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“ Deanery of St. Paul's, July 8, 1758. “Good Dr. Young, “ I have long wondered, that more suitable notice of your great merit hath not been taken by persons in power. But how to remedy the omission I see not. No encouragement hath ever been given me to mention things of this nature to his Majesty. And therefore, in all likelihood, the only consequence of doing it would be weakening the little influence which else I may possibly have on some other occasions. Your fortune and your reputation set you above the need of advancement; and your sentiments, above that concern for it, on your own account, which, on that of the Publick, is sincerely felt by
“Your loving Brother,
“ Tho. Cant.”
At last, at the age of fourscore, he was appointed in 1761, Clerk of the Closet to the Princess Dowager.
One obstacle must have stood not a little in the way of that preferment after which his whole life seems to have panted. Though he took Orders, he never entirely shook off Politicks. He was always the Lion of his master Milton, “ pawing to get free his hinder parts." By this conduct, if he gained some friends, he made many enemies.
Again: Young was a poet; and again, with reverence be it spoken, poets by profession do not always make the best clergymen. If the author of the “ Night Thoughts” composed many sermons, he did not oblige the publick with many.
Besides, in the latter part of life, Young was fond of holding himself out for a man retired from the world. But he seemed to have forgotten that the same verse which contains “ oblitus meorum,” contains also “obliviscendus et illis.” The brittle chain of worldly friendship and patronage is broken as effectually, when one goes beyond the length of it, as when the other does. To the vessel which is sailing from the shore, it only appears that the shore also recedes; in life it is truly thus. He who retires from the world will find himself, in reality, deserted as fast, if not faster, by the world. The publick is not to be treated as the coxcomb treats his mistress; to be threatened with desertion, in order to increase fondness.
Young seems to have been taken at his word. Notwithstanding his frequent complaints of being neglected, no hand was reached out to pull him from that retirement of which he declared himself enamoured. Alexander assigned no palace for the residence of Diogenes, who boasted his surly satisfaction with his tub.
Of the domestick manners and petty habits of the author of the “ Night Thoughts," I hoped to have given you an account from the best authority: but who shall dare to say, To-morrow I will be wise or virtuous, or tomorrow I will do a particular thing? Upon enquiring for his house-keeper, I learned that she was buried two days before I reached the town of her abode.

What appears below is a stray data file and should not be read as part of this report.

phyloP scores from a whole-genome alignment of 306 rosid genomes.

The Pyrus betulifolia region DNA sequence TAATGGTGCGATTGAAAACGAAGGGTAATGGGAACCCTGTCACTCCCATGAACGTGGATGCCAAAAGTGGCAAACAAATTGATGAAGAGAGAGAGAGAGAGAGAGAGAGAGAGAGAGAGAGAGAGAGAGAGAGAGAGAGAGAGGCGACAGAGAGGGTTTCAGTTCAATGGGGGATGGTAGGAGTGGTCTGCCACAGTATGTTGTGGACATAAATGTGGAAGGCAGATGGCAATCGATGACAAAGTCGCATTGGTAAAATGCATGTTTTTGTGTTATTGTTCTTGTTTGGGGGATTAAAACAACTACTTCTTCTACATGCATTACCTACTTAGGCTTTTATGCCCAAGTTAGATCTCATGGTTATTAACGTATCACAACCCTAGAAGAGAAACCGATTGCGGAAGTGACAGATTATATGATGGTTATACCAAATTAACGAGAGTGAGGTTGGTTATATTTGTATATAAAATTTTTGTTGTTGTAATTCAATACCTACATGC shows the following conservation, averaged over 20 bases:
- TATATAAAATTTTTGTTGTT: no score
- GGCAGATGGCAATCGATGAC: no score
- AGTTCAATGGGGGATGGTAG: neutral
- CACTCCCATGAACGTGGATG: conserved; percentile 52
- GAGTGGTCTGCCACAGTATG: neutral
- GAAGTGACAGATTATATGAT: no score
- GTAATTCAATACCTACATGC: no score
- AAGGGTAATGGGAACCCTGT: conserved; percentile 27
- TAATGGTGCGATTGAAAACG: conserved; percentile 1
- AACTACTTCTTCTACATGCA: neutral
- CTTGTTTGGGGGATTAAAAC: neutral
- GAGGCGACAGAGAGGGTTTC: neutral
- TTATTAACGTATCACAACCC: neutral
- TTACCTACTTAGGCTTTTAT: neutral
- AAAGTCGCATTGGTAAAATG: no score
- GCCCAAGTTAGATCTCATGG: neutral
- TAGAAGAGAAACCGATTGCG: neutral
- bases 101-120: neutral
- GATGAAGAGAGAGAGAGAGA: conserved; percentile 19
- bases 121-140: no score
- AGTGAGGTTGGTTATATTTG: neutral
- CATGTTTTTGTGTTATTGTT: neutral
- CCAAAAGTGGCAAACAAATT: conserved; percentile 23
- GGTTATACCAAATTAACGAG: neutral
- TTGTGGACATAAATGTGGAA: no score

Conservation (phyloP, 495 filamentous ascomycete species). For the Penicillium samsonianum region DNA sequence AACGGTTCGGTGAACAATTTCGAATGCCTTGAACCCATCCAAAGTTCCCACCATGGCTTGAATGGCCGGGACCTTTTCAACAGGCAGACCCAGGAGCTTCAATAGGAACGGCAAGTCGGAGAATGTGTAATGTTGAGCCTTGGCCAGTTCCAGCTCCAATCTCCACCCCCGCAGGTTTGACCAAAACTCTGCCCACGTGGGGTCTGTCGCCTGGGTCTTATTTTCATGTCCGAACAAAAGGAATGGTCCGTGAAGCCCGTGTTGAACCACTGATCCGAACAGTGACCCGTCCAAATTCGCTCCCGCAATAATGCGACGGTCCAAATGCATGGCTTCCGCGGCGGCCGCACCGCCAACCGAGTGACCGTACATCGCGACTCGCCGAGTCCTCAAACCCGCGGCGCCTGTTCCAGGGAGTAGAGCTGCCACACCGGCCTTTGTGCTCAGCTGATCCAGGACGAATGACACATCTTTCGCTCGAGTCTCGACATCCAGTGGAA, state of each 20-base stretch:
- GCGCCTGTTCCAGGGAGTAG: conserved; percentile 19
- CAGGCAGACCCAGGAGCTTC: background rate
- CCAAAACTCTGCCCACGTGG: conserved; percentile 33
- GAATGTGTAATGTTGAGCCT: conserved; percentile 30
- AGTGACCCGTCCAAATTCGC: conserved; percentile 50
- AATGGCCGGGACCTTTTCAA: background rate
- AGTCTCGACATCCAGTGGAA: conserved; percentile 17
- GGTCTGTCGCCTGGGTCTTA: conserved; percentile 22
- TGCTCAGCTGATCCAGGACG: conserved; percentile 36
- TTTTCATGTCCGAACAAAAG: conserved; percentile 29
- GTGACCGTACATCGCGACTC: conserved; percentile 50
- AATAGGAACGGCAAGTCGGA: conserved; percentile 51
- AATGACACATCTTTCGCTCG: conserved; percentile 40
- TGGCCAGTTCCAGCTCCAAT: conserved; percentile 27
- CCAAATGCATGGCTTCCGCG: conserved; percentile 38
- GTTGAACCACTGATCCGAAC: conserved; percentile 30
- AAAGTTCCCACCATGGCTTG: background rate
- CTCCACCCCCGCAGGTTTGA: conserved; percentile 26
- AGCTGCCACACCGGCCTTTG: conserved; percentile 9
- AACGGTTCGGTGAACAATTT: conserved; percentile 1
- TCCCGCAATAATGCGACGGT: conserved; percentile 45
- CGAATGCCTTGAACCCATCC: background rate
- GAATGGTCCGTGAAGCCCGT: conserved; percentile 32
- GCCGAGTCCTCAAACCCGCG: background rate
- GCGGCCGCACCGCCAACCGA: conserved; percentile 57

In a Letter from Tscharner, a‘noble foreigner, to Count Haller, Tscharner says, he has lately spent four days with Young at Welwyn, where the author
tastes all the ease and pleasure mankind can desire. “ Every thing about him shews the man, each individual being placed by rule. All is neat without art. He is very pleasant in conversation, and extremely polite.”
This, and more, may possibly be true; but Tscharner's was a first visit, a visit of curiosity and admiration, and a visit which the author expected.
Of Edward Young an anecdote which wanders among readers is not true, that he was Fielding's Parson Adams. The original of that famous painting was William Young, who was a clergyman. He supported an uncomfortable existence by translating for the booksellers from Greek; and, if he did not seem to be his own friend, was at least no man's enemy. Yet the facility with which this report has gained belief in the world argues, were it not sufficiently known, that the author of the “ Night Thoughts" bore some resemblance to Adams.
The attention which Young bestowed upon the perusal of books is not unworthy imitation. When any passage pleased him, he appears to have folded down the leaf. On these passages he bestowed a second reading. But the labours of man are too frequently vain. Before he returned to much of what he had once approved, he died. Many of his books, which I have seen, are by those notes of approbation so swelled beyond their real bulk, that they will hardly shut.
What though we wade in wealth, or soar in fame!
The author of these lines is not without his Hic jacet.
By the good sense of his son, it contains none of that praise which no marble can make the bad or the foolish merit; which, without the direction of a stone or a turf, will find its way, sooner or later, to the deserving.
fæm. prænob. Conjugis ejus amantissimæ, pio & gratissimo animo hoc marmor posuit
Filius superstes. Is it not strange that the author of the “ Night Thoughts” has inscribed no monument to the memory of his lamented wife? Yet, what marble will endure as long as the poems ?
Such, my good friend, is the account which I have been able to collect of the great Young. That it may be long before any thing like what I have just transcribed be necessary for you, is the sincere wish of,
HERBERT Croft, Jun. Lincoln's Inn,
P.S. This account of Young was seen by you in manuscript, you know, Sir; and, though I could not prevail on you to make any alteration, you insisted on striking out one passage, because it said, that, if I did not wish you to live long for your sake, I did for the sake of myself and of the world. But this postscript you will not see before the printing of it; and I will say here, in spite of you, how I feel myself honoured and bettered by your friendship: and that, if I do credit to the Church, after which I always longed, and for which I am now going to give in exchange the Bar, though not at so late a period of life as Young took Orders, it will be owing, in no small measure, to my having had the happiness of calling the author of " The Rambler” my friend.